October 22, 2012
ESA Lunar Lander To Search For Ice On The Moon
redOrbit Staff & Wire Reports - Your Universe Online
European researchers are in the process of building an unmanned probe that would travel to the moon, where it would search for subsurface ice on the lunar surface, within the next six years.
The $800 million (£500 million) project, which is detailed in an October 21 article by Telegraph Science Correspondent Richard Gray, is currently being planned by the European Space Agency (ESA) and is on pace to take place sometime in 2018.
The goal is to land on the south pole of the Moon and see if they can find frozen water, which could then be used to help sustain astronauts during future journeys to Earth's lone natural satellite, Gray said.
“We want to see if the resources are there to let astronauts live off the land," Open University research fellow Dr. Simon Sheridan, who is helping design instruments for the proposed spacecraft, told the Telegraph on Sunday. “There is evidence of vast deposits of volatile chemicals like water from orbiting missions, but this will be the first ground-based mission to look in a polar region.”
The craft would be approximately the size of an automobile and would weigh roughly 1,800 pounds, Gray explained. It would be launched from Earth with the assistance of a rocket, and would then detach itself and complete a 12-minute flight onto the lunar surface.
In order to help avoid obstacles, including craters and boulders, it would come equipped with an artificial intelligence system, directing engines and rocket propulsion, he added. Other features included on the Lunar Lander would be instruments to help it bore into the ground, analyze the soil and transmit results back to scientists here on Earth.
"If Lunar Lander is successful, it would open up the prospect of settling on the Moon," Gray said. "Water is heavy and expensive to transport into space, so extracting it from the lunar surface would be a major step towards helping people live on the Moon."
"Experts have long believed that the Moon´s surface was completely arid," he added. "Recent measurements from orbiting spacecraft, however, have suggested that water may exist in the soil, with large deposits at its poles and in the shadows of meteor craters."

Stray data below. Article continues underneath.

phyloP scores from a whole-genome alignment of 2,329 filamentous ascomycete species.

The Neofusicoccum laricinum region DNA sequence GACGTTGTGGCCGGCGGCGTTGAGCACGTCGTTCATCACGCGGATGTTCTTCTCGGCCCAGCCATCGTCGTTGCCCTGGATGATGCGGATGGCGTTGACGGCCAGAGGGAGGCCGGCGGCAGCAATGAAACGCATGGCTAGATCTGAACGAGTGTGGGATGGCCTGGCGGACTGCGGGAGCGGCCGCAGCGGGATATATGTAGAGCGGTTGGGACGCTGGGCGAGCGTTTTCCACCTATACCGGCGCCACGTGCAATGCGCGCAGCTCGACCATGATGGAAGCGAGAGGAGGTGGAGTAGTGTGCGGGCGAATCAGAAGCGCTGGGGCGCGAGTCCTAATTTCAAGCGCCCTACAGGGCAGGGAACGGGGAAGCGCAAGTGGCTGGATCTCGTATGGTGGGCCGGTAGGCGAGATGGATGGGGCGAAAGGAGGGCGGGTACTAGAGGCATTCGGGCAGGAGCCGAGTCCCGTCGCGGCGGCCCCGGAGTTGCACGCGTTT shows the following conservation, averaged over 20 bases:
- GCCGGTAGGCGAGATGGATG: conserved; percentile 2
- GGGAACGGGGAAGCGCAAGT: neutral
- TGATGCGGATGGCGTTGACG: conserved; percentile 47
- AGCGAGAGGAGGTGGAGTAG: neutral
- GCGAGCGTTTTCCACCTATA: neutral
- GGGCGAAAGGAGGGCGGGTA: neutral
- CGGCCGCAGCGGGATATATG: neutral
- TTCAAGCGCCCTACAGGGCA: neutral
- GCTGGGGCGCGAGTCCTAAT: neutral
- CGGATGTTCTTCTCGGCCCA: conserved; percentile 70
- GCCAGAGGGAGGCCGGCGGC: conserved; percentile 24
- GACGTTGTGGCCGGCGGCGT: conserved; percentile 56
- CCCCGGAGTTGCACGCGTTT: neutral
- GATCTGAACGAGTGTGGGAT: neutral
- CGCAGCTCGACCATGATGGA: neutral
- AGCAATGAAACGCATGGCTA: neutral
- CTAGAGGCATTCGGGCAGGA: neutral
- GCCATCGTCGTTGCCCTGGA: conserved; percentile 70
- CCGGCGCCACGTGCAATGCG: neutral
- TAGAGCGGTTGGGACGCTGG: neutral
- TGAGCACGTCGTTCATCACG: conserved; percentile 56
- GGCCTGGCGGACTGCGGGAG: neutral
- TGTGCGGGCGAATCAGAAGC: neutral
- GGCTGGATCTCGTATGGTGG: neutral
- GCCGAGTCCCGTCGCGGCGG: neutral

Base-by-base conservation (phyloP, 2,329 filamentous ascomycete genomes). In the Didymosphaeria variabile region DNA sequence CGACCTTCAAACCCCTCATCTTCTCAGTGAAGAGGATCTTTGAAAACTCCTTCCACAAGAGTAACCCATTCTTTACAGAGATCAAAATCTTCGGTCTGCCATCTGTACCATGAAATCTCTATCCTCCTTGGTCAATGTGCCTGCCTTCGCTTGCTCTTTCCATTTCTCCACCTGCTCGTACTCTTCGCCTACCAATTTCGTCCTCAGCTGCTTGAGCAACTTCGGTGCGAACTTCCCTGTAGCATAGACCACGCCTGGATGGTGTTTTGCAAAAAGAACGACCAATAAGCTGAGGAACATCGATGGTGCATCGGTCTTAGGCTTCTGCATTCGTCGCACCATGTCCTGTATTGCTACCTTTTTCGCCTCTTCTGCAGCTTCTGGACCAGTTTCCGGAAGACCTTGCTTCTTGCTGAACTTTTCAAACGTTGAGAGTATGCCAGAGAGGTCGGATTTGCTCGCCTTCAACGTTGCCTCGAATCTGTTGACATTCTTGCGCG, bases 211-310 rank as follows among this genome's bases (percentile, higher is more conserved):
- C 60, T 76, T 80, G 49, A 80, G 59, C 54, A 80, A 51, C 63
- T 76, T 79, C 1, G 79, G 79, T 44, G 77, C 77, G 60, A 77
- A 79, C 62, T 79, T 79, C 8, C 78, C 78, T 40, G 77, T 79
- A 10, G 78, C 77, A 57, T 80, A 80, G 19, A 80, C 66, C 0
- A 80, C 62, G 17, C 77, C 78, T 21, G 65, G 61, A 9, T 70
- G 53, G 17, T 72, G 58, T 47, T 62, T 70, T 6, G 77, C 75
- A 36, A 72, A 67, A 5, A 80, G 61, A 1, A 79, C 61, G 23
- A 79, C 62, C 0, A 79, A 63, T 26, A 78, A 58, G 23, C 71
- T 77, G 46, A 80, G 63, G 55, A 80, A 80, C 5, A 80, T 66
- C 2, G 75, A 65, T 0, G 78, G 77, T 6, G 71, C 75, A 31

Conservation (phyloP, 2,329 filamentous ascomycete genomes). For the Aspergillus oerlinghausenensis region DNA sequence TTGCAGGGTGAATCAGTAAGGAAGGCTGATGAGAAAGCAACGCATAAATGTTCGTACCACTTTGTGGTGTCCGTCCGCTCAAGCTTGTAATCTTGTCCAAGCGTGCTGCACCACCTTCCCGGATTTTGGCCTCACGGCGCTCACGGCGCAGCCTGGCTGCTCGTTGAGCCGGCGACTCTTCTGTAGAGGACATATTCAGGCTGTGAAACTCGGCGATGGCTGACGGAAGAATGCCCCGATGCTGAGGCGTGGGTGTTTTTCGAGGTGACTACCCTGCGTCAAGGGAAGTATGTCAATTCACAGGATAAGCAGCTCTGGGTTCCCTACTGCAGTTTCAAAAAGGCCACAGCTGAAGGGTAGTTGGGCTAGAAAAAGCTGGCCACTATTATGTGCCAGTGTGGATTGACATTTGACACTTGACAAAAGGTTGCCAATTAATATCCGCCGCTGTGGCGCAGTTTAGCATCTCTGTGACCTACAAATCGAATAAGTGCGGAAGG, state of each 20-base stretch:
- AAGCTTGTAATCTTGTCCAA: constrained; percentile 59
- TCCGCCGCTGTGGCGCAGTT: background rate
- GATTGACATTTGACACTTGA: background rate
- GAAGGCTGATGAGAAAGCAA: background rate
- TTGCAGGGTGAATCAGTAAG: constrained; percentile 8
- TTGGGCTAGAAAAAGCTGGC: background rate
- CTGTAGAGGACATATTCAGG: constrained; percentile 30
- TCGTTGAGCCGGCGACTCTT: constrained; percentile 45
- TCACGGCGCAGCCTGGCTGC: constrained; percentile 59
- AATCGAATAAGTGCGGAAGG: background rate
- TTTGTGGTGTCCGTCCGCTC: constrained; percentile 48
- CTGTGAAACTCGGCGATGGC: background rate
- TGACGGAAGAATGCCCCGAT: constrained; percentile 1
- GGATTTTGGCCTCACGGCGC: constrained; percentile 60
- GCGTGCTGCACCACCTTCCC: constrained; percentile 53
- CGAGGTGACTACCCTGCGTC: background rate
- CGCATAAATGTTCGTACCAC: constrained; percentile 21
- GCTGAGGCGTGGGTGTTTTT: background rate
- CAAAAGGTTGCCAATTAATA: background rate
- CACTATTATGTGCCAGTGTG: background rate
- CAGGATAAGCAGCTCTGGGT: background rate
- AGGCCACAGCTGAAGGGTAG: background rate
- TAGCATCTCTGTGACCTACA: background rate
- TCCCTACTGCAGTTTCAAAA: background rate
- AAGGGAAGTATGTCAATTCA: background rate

ESA Lunar Lander Spacecraft Engineer Richard Fisackerly told Gray that the team intended to focus on specific locations on the moon at first, but hoped one day to be able to expand the project so that they could land a sample return spacecraft next to a second vehicle. He added that they also intend to study the moon's environment, as well as look for traces of oxygen or hydrogen and determine the composition of dust there.
“The primary goal of the mission is to place Europe in a strategic role in the future exploration of the Moon," BÃ©rengÃ¨re Houdou, the ESA's Lunar Lander project manager, told the Telegraph. “The kind of landing we are trying to do will be much more accurate than what the Russians and Americans tried before“¦ We have been doing some tests on the engines in the past month and had some quite positive results already.”
Researchers studied soil samples that had been retrieved during the Apollo missions, and discovered that they contained compounds known as hydroxyls, which are essentially substructures of an H2O molecule, according to Telegraph Science Correspondent Nick Collins.
Following their analysis, the authors said that they believed that the molecules were probably formed on the Moon´s surface by the solar wind – a stream of charged particles that originates from the sun. Their theory is that a reaction between hydrogen ions in the solar wind and loose surface soil on the moon known as regolith was responsible for the formation of the hydroxyls, the AFP news agency reported.